45 I am persuaded that claimant is not currently able to work on either a part-time or full-time basis due to a combination of his physical limitations and his headaches. If his headaches are controlled there is a realistic possibility of employment in a controlled environment with ergonomic and other accommodations. Whether he can compete in the open labor market is doubtful.

46 Borden has not acted unreasonably. It has continued to pay claimant temporary total disability benefits and has not threatened to cut them off. It has diligently explored trying to get claimant back to productive employment and continues to be willing to make additional efforts to do so. Dr. Capps noted that he "can probably return to work in some capacity once he gets a better handle on his pain complaints." (Ex. 9 at 28.) Dr. Stephens commented that claimant's medications should be investigated. It remains in the realm of possibility that further medical attention to claimant's headaches, perhaps some alteration of his medications, may provide better pain control and enable him to increase his activity level to the point that employment may be reconsidered. For now, however, I find him permanently totally disabled.

CONCLUSIONS OF LAW

47 Claimant's injury is governed by the 1991 version of the Workers' Compensation Act. Buckman v. Montana Deaconess Hosp., 224 Mont. 319, 321, 730 P.2d 380, 382 (1996).

48 Entitlement to permanent total disability benefits is governed by sections 39- 71- 116(16), MCA (1991) and 39-71-702, MCA (1991). Section 39-71-702, MCA, provides:

Compensation for permanent total disability. (1) If a worker is no longer temporarily totally disabled and is permanently totally disabled, as defined in 39-71-116, the worker is eligible for permanent total disability benefits. Permanent total disability benefits must be paid for the duration of the worker's permanent total disability, subject to 39-71-710.

(2) The determination of permanent total disability must be supported by a preponderance of medical evidence.

Section 39-71-116(16), MCA, provides:

"Permanent total disability" means a condition resulting from injury as defined in this chapter, after a worker reaches maximum healing, in which a worker has no reasonable prospect of physically performing regular employment. Regular employment means work on a recurring basis performed for remuneration in a trade, business, profession, or other occupation in this state. Lack of immediate job openings is not a factor to be considered in determining if a worker is permanently totally disabled.

49 Although section 39-71-702(2), MCA, requires that disability be supported by a preponderance of medical evidence, disability is not solely a medical question. Coles v. Seven Eleven Stores, 217 Mont. 343, 347, 704 P.2d 1048, 1051 (1985). Disability involves the effect of a medical condition upon a claimant's ability to work.

50 Further, as in the case of Killoy v. Reliance National Indemnity, 278 Mont. 88, 923 P.2d 531 (1996), even though a doctor approves job descriptions for various positions, the entirety of the doctor's testimony must be considered. In this case Dr. Stephens and the doctors on the medical panel all found that the claimant was credible, that his pain behaviors were appropriate for his condition, that he tried hard when asked to perform various tests, and, most importantly, that his pain was experienced and real. All of these opinions were supported by the additional testimony of Susan Brakefield, PT, who attempted to provide work conditioning to the claimant.

51 In the case of permanent total disability, the claimant must demonstrate (1) that he has reached MMI and (2) that, as a consequence of his injury, he has no reasonable prospect of physically performing regular employment. The first prong is satisfied. There is no dispute that claimant reached MMI as found by Dr. Stephens at least by June 25, 1997. Indeed, MMI is not raised as an issue in this case. The only issue is whether claimant has a "reasonable prospect of physically performing regular employment."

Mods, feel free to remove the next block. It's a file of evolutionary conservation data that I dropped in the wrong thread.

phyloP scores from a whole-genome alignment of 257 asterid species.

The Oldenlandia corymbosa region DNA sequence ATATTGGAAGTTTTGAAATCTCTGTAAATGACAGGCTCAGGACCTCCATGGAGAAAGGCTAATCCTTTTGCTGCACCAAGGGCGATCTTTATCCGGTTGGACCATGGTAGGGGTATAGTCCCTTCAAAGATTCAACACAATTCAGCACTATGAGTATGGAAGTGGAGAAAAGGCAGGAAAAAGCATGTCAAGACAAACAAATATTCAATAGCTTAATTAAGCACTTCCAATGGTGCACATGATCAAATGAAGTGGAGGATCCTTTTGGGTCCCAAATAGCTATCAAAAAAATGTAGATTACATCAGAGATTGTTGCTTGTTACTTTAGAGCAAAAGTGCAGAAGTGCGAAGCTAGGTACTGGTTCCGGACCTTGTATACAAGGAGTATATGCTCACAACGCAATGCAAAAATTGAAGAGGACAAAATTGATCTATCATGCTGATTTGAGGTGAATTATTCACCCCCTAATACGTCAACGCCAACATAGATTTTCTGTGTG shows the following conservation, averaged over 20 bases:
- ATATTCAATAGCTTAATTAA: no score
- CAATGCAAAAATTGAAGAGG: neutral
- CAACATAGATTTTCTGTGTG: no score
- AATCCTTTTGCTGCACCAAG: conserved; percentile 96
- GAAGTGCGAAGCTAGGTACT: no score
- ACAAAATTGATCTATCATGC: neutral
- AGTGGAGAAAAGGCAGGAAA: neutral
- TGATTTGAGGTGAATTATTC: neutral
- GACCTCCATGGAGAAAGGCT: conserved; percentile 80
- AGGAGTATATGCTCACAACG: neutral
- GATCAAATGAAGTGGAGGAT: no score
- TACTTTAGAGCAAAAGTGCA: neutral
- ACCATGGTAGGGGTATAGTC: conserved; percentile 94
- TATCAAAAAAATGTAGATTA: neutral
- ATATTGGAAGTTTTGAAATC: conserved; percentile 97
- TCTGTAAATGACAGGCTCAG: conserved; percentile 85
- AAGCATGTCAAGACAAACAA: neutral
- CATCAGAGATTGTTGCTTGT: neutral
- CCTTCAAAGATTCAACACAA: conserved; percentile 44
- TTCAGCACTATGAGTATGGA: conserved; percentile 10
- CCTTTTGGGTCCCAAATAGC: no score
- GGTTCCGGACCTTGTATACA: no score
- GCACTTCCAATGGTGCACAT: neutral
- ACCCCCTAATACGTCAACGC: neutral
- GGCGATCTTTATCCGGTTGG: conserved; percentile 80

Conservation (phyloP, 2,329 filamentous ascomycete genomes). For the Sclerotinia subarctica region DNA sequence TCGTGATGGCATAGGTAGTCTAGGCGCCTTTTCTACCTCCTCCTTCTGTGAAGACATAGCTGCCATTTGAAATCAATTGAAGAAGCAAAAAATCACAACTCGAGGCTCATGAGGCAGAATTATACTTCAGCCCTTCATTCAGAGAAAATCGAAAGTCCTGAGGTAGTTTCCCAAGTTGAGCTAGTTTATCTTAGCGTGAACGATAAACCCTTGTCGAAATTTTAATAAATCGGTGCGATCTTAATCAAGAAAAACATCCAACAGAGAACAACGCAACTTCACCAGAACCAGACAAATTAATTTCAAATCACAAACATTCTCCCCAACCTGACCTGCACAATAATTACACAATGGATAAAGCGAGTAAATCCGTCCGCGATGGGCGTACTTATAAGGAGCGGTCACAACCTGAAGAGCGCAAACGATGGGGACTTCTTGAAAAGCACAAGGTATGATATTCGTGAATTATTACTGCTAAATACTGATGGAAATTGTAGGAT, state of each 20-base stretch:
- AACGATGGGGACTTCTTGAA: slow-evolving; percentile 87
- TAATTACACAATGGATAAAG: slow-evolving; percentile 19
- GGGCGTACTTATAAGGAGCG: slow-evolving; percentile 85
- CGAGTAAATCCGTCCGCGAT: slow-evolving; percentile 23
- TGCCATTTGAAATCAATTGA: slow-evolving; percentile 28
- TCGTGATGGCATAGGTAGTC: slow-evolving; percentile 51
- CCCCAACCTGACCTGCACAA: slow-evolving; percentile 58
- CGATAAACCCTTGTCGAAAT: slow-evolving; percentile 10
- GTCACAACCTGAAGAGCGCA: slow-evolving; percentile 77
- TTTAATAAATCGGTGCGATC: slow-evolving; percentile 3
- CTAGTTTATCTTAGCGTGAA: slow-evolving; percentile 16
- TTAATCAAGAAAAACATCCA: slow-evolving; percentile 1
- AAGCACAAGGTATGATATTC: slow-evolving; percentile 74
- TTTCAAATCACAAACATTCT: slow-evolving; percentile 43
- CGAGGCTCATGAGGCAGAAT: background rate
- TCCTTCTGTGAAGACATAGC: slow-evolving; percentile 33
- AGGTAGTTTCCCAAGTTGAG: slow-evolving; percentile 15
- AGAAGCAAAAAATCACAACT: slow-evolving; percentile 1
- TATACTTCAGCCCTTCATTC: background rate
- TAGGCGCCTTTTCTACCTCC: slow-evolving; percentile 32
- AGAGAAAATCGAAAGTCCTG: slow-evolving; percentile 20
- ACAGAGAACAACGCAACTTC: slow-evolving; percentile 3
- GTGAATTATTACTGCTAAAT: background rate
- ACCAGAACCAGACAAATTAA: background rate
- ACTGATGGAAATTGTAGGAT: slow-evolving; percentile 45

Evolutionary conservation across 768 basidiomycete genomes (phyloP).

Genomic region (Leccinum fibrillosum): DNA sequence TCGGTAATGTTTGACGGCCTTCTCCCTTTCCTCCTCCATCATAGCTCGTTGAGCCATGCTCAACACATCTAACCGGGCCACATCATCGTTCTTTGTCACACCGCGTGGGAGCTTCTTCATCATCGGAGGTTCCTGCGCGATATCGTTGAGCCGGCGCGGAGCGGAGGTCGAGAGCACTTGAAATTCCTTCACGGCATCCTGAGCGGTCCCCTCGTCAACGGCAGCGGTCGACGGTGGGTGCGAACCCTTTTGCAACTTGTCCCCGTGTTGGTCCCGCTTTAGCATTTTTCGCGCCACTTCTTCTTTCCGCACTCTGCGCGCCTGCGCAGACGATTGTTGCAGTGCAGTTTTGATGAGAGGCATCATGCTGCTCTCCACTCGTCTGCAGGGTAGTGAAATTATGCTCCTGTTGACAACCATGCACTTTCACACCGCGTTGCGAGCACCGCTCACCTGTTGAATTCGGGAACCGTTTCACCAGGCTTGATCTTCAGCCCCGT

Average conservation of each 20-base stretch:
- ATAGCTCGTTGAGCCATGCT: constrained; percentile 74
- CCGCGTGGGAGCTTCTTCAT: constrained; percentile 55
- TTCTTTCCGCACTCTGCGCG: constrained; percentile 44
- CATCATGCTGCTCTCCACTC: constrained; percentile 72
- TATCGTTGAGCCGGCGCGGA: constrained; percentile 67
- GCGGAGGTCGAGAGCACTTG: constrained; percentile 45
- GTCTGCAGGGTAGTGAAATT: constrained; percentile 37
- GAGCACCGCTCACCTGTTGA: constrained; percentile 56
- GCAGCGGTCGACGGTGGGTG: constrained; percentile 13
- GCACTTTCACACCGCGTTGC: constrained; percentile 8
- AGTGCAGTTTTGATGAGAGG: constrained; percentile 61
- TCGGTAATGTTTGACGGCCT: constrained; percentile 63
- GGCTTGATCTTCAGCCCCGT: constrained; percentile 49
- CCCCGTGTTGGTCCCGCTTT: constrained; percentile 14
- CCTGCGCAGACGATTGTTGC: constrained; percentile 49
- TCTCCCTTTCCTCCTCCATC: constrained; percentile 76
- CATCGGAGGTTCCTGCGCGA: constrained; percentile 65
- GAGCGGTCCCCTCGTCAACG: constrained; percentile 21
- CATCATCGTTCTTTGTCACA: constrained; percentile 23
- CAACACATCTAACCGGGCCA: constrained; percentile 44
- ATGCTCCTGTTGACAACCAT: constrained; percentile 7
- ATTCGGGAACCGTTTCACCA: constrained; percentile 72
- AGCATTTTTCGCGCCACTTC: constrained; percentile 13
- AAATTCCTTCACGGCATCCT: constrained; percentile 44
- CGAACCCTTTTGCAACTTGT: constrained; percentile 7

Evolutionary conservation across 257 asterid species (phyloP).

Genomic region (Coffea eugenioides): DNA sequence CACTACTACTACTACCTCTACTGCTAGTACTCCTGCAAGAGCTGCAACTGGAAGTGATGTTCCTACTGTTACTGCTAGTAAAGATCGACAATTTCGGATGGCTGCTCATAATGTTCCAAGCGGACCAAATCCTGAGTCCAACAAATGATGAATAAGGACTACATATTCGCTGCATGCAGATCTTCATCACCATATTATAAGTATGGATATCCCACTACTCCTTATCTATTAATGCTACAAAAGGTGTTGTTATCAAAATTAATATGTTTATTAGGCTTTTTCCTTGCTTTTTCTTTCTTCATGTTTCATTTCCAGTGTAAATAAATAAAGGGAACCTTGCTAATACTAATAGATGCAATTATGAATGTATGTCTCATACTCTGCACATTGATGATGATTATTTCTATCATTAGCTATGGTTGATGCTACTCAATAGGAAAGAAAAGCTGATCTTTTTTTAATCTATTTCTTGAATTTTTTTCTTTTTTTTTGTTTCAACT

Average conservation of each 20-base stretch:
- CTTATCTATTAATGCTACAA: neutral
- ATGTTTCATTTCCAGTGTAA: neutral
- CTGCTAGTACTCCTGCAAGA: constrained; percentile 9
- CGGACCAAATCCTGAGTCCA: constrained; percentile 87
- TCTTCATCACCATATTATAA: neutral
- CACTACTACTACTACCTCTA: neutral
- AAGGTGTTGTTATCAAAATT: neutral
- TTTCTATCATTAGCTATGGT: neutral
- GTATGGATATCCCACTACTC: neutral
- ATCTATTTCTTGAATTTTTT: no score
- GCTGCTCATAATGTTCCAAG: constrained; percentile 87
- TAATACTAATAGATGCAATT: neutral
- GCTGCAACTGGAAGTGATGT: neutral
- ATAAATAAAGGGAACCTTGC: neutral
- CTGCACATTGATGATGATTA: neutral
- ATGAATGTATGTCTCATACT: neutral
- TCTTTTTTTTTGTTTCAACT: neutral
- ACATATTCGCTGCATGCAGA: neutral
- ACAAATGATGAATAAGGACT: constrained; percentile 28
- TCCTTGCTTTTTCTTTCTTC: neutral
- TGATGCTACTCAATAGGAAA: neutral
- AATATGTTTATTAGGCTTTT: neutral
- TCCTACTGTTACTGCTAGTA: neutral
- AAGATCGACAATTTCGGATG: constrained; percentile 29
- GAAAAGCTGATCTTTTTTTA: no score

52 The evidence in this case persuades me that claimant is currently unable to perform regular employment. Borden is therefore liable for permanent total disability benefits retroactive to the date the claimant reached MMI and continuing until such time as the claimant is no longer permanently totally disabled. Since the rate for permanent total disability is the same as the rate for temporary total disability, 39-71-701, -703, MCA (1991), Borden owes claimant no additional benefits with respect to past benefits.

53 The Court has noted the significant attempts Borden has made to create a meaningful job for the claimant and that it has continued to pay claimant temporary total disability benefits. Its conduct was not unreasonable, therefore claimant is not entitled to either a penalty or attorney fees. 39-71-612, -2907, MCA (1991).

JUDGMENT

54 1. Claimant is presently permanently totally disabled.

55 2. The insurer is liable for permanent total disability benefits retroactive to the date claimant reached MMI but owes no additional amounts with regard to past benefits since it has been paying him the same amount in benefits to which he is entitled.

56 3. Petitioner is not entitled to attorney fees nor a penalty.

57 4. Petitioner is entitled to costs pursuant to ARM 24.5.342.

58 5. Pursuant to ARM 24.5.348, this JUDGMENT is certified as final for purposes of appeal.

59 6. Any party to this dispute may have 20 days in which to request a rehearing from these Findings of Fact, Conclusions of Law and Judgment.

DATED in Helena, Montana, this 23rd day of May, 2000

(SEAL)

/s/ Mike McCarter
JUDGE

c: Mr. Kenneth S. Thomas
Mr. G. Andrew Adamek
Date Submitted: March 16, 2000

1. CIGNA adjusted the claim for Borden. Chip McKenna, an adjuster for CIGNA, was adjusting the case in early 1998.

2. Brakefield explained the difference between work hardening and work conditioning as: "Work hardening is having someone perform the job tasks for short tiny bits of periods and gradually increase their tolerance to doing that activity. . . . he needed work conditioning . . . an exercise program in order to be able to get himself to the point where he could really do the job." (Brakefield Dep. at 20.)